The best example for this equation is a dragged clump. Imagine a gas on a one-dimensional lattice being dragged to the right by an external force. At each time, each particle is moved to the right by one unit. There are additional random motions of the particles, but they have this drift superposed on top.
If you have a gradient in the particle density, so that the density steadily goes down as you move to the right, if you look at any point, the particles will, on average, come to you, so the density goes up with time. The amount it goes up is proportional to the density gradient (it just comes from the steady motion of the particles).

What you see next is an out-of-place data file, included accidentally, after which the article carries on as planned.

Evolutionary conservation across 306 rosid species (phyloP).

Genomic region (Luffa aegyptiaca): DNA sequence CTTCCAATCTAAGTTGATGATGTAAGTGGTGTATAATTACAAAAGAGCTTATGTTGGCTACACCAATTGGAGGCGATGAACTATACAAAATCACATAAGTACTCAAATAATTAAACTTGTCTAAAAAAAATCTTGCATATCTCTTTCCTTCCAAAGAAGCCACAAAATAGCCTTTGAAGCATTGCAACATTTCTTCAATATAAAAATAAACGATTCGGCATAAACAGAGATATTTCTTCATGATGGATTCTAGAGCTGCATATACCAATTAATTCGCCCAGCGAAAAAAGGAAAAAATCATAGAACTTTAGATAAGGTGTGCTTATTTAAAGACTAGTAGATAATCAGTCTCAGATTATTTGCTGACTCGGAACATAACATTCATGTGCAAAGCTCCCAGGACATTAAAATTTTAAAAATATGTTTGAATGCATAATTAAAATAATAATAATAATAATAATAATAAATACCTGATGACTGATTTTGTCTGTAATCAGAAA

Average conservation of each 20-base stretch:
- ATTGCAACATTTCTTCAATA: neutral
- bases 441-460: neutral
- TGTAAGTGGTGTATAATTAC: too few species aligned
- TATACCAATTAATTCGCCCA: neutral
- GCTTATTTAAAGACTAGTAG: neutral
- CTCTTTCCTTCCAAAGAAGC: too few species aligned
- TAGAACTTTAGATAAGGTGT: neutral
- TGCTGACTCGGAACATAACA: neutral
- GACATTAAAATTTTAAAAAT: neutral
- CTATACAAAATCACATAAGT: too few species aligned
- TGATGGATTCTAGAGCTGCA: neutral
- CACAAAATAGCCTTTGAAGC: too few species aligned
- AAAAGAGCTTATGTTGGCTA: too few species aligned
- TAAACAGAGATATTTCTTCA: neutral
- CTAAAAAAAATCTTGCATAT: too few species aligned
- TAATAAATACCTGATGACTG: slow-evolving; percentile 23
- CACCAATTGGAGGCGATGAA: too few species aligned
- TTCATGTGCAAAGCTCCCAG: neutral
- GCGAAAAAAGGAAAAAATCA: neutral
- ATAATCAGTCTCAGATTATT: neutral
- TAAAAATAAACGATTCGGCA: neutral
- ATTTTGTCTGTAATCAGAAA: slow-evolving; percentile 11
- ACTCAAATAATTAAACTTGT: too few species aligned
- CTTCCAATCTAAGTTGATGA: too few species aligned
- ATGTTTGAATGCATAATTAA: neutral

So the result is that you have a density profile moving to the right at a steady speed. The solution to the equation is f(x-ct), which is a steady clump. If you want a more realistic equation, you can add a $d^2x\over dt^2$ term, which represents diffusion (the diffusion can also absorb a steady drift by a Galilean transformation). When you are only dealing with the first derivative terms, there is no diffusion.